SEATTLE — Today, Attorney General Bob Ferguson filed a Motion for Reconsideration asking the Washington Supreme Court to reexamine its recent ruling declaring charter schools unconstitutional.
Washington voters approved Initiative 1240 in 2012, allowing the creation of up to 40 public charter schools. In 2013, a group of plaintiffs filed a lawsuit challenging the initiative. As part of its duty to uphold the will of the people, the Attorney General’s office defended the initiative in court. On Sept. 4, 2015, the state Supreme Court struck down the initiative in a 6-3 decision. The Attorney General had 20 days to file a motion for reconsideration, asking the court to review its decision in whole or in part.
“It is my duty to defend the will of the voters. Given the significant impacts of this ruling on Washington students and their families, we are respectfully asking the Supreme Court to take another look at its decision,” Ferguson said.
The State’s motion asks the Court to reconsider its ruling because the opinion “goes beyond what is necessary to resolve this case, creates tension with other decisions of this court, and calls into question programs far beyond charter schools.”
The State asks the court to reverse its decision to set aside the entirety of I-1240. Failing that, the State asks the court to reexamine several aspects of its ruling that call into question the legality of a range of existing, innovative public school programs. These programs assist at-risk youth, provide career and technical training, and allow students to earn college credits while in high school.
For example, Running Start, a program created in 1990 by the legislature, allows 11th and 12th grade students to take college courses at Washington’s community and technical colleges, and at Central Washington University, Eastern Washington University, Washington State University, and Northwest Indian College. Currently, an estimated 20,000 Washington state students are enrolled in Running Start.
“Regardless of one’s feelings about charter schools, the Court’s reasoning in striking them down raises serious concerns about other important educational programs. We are asking the Court to reconsider the language of the opinion to avoid uncertainty for programs that support students throughout our state,” Ferguson said.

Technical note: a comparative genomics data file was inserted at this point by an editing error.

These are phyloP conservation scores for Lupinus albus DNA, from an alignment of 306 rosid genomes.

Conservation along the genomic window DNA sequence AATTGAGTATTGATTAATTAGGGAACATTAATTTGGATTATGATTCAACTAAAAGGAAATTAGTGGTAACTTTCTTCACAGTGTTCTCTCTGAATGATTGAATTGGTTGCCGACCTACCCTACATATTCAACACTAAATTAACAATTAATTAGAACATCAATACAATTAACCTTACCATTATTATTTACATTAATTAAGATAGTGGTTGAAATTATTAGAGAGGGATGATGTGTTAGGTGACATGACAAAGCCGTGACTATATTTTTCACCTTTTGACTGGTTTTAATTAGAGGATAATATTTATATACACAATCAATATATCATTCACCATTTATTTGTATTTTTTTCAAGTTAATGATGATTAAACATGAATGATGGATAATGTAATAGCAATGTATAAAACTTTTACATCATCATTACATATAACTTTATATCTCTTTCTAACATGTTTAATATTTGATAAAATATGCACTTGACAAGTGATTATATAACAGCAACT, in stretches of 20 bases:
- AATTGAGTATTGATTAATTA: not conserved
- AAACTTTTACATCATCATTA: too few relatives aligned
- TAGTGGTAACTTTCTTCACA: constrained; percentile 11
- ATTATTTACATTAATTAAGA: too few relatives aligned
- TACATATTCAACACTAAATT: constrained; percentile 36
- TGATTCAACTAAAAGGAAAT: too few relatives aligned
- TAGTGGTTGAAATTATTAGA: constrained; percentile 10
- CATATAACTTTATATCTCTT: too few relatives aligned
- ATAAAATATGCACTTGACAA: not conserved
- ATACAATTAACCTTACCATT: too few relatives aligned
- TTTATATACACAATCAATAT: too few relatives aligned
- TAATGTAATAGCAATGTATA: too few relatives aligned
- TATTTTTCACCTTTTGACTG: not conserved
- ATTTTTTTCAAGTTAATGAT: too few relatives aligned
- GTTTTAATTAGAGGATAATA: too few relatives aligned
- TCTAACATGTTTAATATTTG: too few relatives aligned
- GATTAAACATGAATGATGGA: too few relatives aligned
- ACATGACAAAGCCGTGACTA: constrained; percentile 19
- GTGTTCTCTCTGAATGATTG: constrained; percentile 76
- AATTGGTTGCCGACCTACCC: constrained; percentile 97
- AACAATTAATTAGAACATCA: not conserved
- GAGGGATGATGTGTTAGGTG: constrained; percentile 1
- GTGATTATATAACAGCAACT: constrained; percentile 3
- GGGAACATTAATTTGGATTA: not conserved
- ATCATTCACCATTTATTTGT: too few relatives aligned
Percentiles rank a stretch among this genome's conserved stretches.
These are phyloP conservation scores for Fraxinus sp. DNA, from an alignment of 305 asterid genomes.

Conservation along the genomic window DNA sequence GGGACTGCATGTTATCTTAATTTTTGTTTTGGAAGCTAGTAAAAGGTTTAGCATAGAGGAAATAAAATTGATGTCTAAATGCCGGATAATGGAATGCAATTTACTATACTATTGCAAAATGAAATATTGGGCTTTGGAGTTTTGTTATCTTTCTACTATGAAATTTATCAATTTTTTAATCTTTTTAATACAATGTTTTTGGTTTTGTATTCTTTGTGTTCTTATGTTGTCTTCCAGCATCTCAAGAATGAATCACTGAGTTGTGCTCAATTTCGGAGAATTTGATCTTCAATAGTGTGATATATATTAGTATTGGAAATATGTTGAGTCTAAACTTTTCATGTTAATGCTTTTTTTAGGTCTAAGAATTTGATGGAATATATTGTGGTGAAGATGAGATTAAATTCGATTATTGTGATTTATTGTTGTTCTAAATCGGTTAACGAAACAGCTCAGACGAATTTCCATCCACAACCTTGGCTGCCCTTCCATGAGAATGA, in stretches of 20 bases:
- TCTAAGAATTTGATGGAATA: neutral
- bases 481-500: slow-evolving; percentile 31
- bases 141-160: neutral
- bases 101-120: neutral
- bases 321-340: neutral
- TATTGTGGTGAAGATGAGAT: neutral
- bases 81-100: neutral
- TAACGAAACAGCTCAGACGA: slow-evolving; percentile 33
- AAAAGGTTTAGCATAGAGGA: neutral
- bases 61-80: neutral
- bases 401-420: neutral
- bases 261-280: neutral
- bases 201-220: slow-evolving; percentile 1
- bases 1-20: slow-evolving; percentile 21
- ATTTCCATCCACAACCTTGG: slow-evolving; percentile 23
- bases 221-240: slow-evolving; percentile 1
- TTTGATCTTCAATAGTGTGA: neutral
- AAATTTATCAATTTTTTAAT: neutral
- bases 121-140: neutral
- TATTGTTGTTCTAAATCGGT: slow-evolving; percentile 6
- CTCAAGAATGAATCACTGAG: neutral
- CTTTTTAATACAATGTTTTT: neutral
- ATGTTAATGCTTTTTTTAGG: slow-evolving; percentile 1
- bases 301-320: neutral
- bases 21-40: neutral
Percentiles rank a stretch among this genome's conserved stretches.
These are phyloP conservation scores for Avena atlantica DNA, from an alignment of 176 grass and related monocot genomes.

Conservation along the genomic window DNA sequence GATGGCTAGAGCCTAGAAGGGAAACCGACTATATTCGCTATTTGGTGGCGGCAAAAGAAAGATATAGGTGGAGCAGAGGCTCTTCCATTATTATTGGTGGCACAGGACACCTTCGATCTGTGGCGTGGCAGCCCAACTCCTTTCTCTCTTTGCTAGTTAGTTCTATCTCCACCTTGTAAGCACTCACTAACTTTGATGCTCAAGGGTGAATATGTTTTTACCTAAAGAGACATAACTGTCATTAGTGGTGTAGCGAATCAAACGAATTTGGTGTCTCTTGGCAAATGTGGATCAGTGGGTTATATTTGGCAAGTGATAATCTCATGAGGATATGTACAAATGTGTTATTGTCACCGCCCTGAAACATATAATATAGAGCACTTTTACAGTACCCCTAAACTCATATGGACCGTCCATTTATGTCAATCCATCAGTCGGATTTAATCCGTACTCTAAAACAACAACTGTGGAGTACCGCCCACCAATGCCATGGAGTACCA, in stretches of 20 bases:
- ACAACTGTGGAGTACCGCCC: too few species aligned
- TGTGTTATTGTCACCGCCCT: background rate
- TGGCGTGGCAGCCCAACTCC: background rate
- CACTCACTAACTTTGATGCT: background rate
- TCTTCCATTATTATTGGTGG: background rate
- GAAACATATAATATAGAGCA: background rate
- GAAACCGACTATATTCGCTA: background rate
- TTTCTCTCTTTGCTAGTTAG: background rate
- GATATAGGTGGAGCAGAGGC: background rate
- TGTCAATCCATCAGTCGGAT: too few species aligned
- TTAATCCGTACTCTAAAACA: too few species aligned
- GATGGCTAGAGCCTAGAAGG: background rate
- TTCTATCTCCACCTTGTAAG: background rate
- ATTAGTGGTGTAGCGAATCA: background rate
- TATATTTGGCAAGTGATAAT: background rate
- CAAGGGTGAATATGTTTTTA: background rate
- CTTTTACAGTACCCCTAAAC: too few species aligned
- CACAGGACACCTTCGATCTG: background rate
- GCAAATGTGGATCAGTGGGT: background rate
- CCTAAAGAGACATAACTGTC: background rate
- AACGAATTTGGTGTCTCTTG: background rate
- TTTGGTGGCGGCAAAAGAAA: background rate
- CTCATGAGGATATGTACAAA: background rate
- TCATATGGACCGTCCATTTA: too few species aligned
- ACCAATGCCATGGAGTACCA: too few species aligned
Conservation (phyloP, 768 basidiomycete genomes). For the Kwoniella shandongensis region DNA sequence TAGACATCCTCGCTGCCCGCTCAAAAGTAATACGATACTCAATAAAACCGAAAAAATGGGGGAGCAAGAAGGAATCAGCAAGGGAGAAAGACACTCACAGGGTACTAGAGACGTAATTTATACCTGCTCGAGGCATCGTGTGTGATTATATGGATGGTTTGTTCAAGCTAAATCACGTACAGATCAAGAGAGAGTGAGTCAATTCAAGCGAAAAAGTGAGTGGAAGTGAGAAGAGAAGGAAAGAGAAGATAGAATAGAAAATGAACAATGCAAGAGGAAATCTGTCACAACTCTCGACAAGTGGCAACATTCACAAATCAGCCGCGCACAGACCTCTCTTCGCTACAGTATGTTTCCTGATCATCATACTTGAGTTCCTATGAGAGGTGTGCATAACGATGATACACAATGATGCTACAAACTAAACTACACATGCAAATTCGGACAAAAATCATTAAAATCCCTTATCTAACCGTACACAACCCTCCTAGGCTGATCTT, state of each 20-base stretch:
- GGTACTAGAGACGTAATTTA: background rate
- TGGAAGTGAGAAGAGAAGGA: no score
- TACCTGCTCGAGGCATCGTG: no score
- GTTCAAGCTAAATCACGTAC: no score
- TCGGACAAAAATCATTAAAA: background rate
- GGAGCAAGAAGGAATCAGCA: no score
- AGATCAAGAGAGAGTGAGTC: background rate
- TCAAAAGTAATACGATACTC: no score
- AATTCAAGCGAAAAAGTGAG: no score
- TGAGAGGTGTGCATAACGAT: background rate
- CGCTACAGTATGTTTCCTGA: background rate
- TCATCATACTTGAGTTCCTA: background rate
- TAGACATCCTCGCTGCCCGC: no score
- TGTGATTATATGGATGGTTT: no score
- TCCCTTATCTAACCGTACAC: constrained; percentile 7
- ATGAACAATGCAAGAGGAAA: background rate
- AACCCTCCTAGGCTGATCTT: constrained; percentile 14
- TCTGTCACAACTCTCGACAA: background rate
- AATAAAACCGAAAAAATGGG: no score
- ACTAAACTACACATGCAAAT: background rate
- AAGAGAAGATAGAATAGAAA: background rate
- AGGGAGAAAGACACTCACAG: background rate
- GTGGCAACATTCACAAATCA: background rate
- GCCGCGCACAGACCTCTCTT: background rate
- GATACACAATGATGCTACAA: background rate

The State’s motion raises four key points.
First, the State asks the Court to reconsider its rejection of the funding system the voters chose for charter schools. That system mirrors the funding mechanism for other important education programs that are not controlled by school districts and should be valid under the Court’s precedent.
Second, the State asks the Court to hold that even if the funding system is invalid, the rest of I-1240 should be left intact. The Court held otherwise based on its view that the voters would have rejected I-1240 if the initiative had not specified a funding source. However, Washington voters have routinely passed education initiatives in recent years — including the initiative to reduce class sizes passed last year (I-1351) — without specifying a funding source.
Third, the State asks the Court to remove language stating that only schools under the “complete control” of school districts can receive certain State funding. The language is unnecessary and jeopardizes the funding of a wide range of programs beyond charter schools. Further, it is contrary to parts of our state constitution that give the Legislature and Superintendent of Public Instruction significant roles in controlling public schools.
If the Court removes that language, the State asks the Court to reconsider whether those charter schools authorized and overseen by school districts, as in Spokane, may be allowed to continue.
Finally, the State asks the Court to remove specific language in the opinion that also threatens the state’s innovative educational programs beyond charter schools. In particular, the Court suggests in a footnote that because charter schools are not controlled by school districts, they violate the requirement in the state constitution that the State provide a “general and uniform” system of public schools. However, a wide range of public education programs are not controlled by school districts, from tribal compact schools to programs for highly capable students at the University of Washington. The Court has never before suggested that these programs make the system “non-uniform.”
To read the full motion, click here.
In a separate motion also filed today, the State asks that the Court delay the effective date of its ruling until the end of the school year if it denies the State’s motion for reconsideration. Over 1,000 Washington students are currently enrolled in charter schools. Many of these students are low income, English language learners, or students with disabilities. These at-risk students and their families would be severely harmed if forced to change schools mid-year. As the motion details, many studies have found that at-risk students are harmed by changing schools mid-year. Likewise, school districts would struggle to accommodate a mid-year influx of students that would require increased space, staffing, and other resource needs.
The Rules of Appellate Procedure do not specify a timeline for the court to rule on motions for reconsideration.
The Office of the Attorney General is the chief legal office for the state of Washington with attorneys and staff in 27 divisions across the state providing legal services to roughly 200 state agencies, boards and commissions. Attorney General Bob Ferguson is working hard to protect consumers and seniors against fraud, keep our communities safe, protect our environment and stand up for our veterans. Visit www.atg.wa.gov to learn more.
Peter Lavallee, Communications Director, (360) 586-0725; PeterL@atg.wa.gov